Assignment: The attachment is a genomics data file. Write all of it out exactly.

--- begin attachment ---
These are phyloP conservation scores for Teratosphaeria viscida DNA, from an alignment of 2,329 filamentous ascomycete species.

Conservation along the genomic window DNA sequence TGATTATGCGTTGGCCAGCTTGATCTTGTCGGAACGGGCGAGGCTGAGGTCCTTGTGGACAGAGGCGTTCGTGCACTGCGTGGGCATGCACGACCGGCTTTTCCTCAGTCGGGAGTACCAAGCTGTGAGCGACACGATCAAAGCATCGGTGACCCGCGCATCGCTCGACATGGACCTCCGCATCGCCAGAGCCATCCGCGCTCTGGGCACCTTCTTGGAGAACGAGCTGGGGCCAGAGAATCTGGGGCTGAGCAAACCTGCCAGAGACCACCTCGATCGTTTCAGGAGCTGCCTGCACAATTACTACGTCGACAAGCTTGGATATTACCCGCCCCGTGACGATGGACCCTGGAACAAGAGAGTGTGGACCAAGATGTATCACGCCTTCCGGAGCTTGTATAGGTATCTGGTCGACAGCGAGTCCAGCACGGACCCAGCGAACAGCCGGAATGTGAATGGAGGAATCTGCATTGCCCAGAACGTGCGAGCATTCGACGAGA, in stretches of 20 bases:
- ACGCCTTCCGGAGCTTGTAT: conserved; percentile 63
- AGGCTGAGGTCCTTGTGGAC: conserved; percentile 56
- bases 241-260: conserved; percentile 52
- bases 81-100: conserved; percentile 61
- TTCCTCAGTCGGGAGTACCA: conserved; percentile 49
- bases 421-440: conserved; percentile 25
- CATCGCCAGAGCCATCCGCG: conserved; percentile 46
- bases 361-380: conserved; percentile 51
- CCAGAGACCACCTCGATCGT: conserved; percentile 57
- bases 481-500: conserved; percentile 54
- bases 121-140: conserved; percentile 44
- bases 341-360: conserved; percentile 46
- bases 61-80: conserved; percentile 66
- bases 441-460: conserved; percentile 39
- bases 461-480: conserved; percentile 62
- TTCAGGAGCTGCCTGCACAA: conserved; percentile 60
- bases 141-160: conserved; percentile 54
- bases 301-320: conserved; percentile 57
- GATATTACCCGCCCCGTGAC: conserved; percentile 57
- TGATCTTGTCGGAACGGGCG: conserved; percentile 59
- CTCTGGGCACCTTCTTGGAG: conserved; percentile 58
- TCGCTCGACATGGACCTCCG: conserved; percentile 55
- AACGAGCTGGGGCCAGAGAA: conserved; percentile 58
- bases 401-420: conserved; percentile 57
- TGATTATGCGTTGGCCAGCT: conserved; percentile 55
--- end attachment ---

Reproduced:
These are phyloP conservation scores for Teratosphaeria viscida DNA, from an alignment of 2,329 filamentous ascomycete species.

Conservation along the genomic window DNA sequence TGATTATGCGTTGGCCAGCTTGATCTTGTCGGAACGGGCGAGGCTGAGGTCCTTGTGGACAGAGGCGTTCGTGCACTGCGTGGGCATGCACGACCGGCTTTTCCTCAGTCGGGAGTACCAAGCTGTGAGCGACACGATCAAAGCATCGGTGACCCGCGCATCGCTCGACATGGACCTCCGCATCGCCAGAGCCATCCGCGCTCTGGGCACCTTCTTGGAGAACGAGCTGGGGCCAGAGAATCTGGGGCTGAGCAAACCTGCCAGAGACCACCTCGATCGTTTCAGGAGCTGCCTGCACAATTACTACGTCGACAAGCTTGGATATTACCCGCCCCGTGACGATGGACCCTGGAACAAGAGAGTGTGGACCAAGATGTATCACGCCTTCCGGAGCTTGTATAGGTATCTGGTCGACAGCGAGTCCAGCACGGACCCAGCGAACAGCCGGAATGTGAATGGAGGAATCTGCATTGCCCAGAACGTGCGAGCATTCGACGAGA, in stretches of 20 bases:
- ACGCCTTCCGGAGCTTGTAT: conserved; percentile 63
- AGGCTGAGGTCCTTGTGGAC: conserved; percentile 56
- bases 241-260: conserved; percentile 52
- bases 81-100: conserved; percentile 61
- TTCCTCAGTCGGGAGTACCA: conserved; percentile 49
- bases 421-440: conserved; percentile 25
- CATCGCCAGAGCCATCCGCG: conserved; percentile 46
- bases 361-380: conserved; percentile 51
- CCAGAGACCACCTCGATCGT: conserved; percentile 57
- bases 481-500: conserved; percentile 54
- bases 121-140: conserved; percentile 44
- bases 341-360: conserved; percentile 46
- bases 61-80: conserved; percentile 66
- bases 441-460: conserved; percentile 39
- bases 461-480: conserved; percentile 62
- TTCAGGAGCTGCCTGCACAA: conserved; percentile 60
- bases 141-160: conserved; percentile 54
- bases 301-320: conserved; percentile 57
- GATATTACCCGCCCCGTGAC: conserved; percentile 57
- TGATCTTGTCGGAACGGGCG: conserved; percentile 59
- CTCTGGGCACCTTCTTGGAG: conserved; percentile 58
- TCGCTCGACATGGACCTCCG: conserved; percentile 55
- AACGAGCTGGGGCCAGAGAA: conserved; percentile 58
- bases 401-420: conserved; percentile 57
- TGATTATGCGTTGGCCAGCT: conserved; percentile 55